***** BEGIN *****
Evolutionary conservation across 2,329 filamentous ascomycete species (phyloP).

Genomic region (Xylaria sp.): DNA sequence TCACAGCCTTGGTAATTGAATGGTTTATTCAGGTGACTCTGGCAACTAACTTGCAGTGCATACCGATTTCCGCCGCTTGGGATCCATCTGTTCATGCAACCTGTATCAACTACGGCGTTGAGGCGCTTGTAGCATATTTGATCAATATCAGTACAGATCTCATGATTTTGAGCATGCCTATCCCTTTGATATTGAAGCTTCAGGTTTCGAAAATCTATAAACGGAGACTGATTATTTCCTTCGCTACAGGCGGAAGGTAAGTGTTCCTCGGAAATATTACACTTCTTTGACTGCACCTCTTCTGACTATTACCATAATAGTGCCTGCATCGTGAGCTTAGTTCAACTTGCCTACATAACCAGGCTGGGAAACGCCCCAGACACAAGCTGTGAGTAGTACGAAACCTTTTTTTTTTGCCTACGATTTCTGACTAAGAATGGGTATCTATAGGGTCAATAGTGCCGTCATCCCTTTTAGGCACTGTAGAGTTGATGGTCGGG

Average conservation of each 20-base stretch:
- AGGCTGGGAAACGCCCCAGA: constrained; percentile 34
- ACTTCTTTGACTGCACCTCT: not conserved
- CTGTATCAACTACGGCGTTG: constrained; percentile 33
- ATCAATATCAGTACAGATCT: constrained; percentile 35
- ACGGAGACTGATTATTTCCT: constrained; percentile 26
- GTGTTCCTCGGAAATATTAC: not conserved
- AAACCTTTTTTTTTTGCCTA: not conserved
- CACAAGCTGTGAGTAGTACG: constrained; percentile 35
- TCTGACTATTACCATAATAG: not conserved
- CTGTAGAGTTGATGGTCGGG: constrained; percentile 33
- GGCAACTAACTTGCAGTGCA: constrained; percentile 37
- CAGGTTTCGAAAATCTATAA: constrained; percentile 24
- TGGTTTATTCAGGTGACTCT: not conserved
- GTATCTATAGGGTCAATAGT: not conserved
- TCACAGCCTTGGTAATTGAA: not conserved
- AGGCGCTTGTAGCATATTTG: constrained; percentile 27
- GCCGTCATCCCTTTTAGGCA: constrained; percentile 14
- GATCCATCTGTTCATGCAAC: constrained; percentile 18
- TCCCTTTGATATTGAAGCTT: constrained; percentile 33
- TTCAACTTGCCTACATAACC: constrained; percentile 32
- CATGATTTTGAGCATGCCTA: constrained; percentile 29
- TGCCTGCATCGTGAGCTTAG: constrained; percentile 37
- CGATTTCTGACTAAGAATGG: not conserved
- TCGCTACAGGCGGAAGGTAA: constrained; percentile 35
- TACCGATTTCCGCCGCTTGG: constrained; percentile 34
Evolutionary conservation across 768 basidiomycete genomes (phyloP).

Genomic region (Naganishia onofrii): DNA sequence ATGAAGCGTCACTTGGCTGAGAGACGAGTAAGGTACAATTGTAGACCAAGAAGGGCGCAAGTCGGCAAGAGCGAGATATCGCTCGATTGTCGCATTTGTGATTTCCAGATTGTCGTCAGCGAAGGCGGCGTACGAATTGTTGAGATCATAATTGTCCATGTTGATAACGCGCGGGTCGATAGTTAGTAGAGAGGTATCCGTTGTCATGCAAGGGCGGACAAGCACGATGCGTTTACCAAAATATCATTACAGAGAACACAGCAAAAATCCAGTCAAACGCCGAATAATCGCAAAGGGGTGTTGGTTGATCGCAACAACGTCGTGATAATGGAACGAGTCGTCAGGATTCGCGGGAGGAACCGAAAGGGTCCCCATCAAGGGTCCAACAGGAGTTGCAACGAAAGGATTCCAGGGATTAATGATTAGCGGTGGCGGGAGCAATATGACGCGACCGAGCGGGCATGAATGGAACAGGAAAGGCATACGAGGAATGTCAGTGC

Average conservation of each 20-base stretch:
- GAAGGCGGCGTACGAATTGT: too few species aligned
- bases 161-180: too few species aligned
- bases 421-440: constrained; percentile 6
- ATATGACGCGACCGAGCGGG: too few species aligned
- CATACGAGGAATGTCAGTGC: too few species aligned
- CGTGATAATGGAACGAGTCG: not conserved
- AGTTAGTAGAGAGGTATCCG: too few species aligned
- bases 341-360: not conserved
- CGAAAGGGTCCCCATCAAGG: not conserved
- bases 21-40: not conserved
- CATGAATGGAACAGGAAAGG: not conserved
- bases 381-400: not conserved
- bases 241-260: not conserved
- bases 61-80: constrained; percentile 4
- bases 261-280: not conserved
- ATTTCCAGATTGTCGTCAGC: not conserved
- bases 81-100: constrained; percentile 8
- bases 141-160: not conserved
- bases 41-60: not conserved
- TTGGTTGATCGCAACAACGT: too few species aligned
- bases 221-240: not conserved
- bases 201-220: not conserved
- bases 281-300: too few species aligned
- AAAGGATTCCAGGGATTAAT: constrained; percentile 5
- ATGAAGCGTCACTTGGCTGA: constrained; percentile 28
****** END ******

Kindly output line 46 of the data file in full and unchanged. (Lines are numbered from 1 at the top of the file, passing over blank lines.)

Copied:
- bases 261-280: not conserved